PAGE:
J.R.’s children were placed outside the home pursuant to two CHIPS cases. During the placement, the legislature changed the 4th element for the “continuing CHIPS” ground for termination of parental rights. When the County petitioned to terminate J.R.’s rights, it proceeded under the amended statute. J.R. objected to the retroactive application of the amended statute on statutory and due process grounds.
The statute at issue is §48.415(2)(a). The court of appeals explained the difference between the prior and the amended versions this way:
¶13 . . . The fourth element in the prior version of the statute required that the petitioner show that there is “a substantial likelihood that the parent [would] not meet [the] conditions [established for the safe return of the child to the parent’s home] within the 9-month period following the fact-finding hearing.” We will refer to this as the “9-month failure to meet requirement.”
¶14 Effective April 6, 2018, 2017 Wis. Act 256, § 1, eliminated the 9-month failure to meet requirement and replaced it with the following language which now constitutes the fourth element of the continuing CHIPS ground:
[I]f the child has been placed outside the home for less than 15 of the most recent 22 months, [the petitioner must show] that there is a substantial likelihood that the parent will not meet [the] conditions [established for the safe return of the child to the parent’s home] as of the date on which the child will have been placed outside the home for 15 of the most recent 22 months, not including any period during which the child was a runaway from the out-of-home placement or was residing in a trial reunification home. WIS. STAT. § 48.415(2)(a)3. (2017-18); 2017 Wis. Act 256, §1.
J.R. argued that §990.04, which provides that a right of action created before the repeal of a statute remains in force notwithstanding the repeal, required the County to proceed under the prior version of the statute. The court of appeals rejected this argument on multiple grounds, one being that the TPR petitions at issue were filed, and the new CHIPS orders citing the amended language were entered, after the legislature amended §48.415(2)(a). Opinion, ¶25.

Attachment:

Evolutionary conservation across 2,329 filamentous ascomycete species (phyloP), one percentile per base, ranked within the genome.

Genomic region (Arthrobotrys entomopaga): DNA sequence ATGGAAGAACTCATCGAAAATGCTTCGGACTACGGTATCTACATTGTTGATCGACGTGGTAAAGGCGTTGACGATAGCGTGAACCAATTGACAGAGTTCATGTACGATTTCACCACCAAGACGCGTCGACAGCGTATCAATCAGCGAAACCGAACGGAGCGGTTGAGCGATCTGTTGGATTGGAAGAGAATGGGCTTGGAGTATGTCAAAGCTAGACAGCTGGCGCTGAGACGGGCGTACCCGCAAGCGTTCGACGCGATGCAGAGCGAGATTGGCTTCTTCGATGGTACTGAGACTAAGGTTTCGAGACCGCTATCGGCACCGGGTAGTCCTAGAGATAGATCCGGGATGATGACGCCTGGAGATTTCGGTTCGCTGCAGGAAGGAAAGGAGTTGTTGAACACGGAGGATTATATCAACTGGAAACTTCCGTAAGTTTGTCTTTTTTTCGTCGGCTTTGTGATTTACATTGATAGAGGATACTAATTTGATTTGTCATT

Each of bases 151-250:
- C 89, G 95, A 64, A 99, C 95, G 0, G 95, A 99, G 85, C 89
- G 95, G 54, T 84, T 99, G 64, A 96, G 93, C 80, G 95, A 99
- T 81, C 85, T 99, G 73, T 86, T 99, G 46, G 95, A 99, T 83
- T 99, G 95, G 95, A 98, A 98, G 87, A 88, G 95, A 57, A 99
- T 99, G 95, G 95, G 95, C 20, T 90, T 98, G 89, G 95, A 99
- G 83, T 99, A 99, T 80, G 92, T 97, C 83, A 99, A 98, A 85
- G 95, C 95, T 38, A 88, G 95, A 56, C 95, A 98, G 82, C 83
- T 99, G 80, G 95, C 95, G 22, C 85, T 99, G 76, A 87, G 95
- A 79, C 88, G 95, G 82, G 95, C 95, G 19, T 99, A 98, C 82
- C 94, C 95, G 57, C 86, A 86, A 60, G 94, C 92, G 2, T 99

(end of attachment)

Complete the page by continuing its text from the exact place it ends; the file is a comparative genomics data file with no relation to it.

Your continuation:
J.R. also argued that retroactively applying the amended statute to him violated his right to due process. In a 12-page, hard-to-follow analysis, the court of appeals rejected this claim. Opinion, ¶¶28-57. The short version is this: amended §48.415(2)(a) does not violate due process as applied to J.R. because it “does not apply retroactively in these cases” (though it was being applied retroactively in his case). Opinion, ¶52. Also, applying the prior version of the statute allegedly would not change the outcome of J.R.’s case. Opinion, ¶¶51-57.
At least four TPR appeals have been stayed due to this appeal. The parties in those cases should read this decision closely. The court of appeals elected not to publish its decision, so perhaps a respondent in one of the other cases will have better luck, or receive a more cogent decision.
Of interest to appellate practitioners: In footnote 11, the court of appeals states that J.R. did not serve a copy of his “proceeding” on the AG, the speaker of the assembly, the senate president and majority leader, pursuant to amended §893.825(1) and (2). It also notes that the parties did not brief whether the statute even applies to this case, so it assumed that the statute does not apply. Along with his brief, J.R. filed a cover letter indicating that he served all of the required parties. If you’re worried about this issue, you might add a certificate of mailing at the end of your brief.
UPDATE: Having been apprised (yet again) by J.R.’s counsel that the poohbahs in the legislature were in fact served, the court of appeals has removed footnote 11 from the published opinion.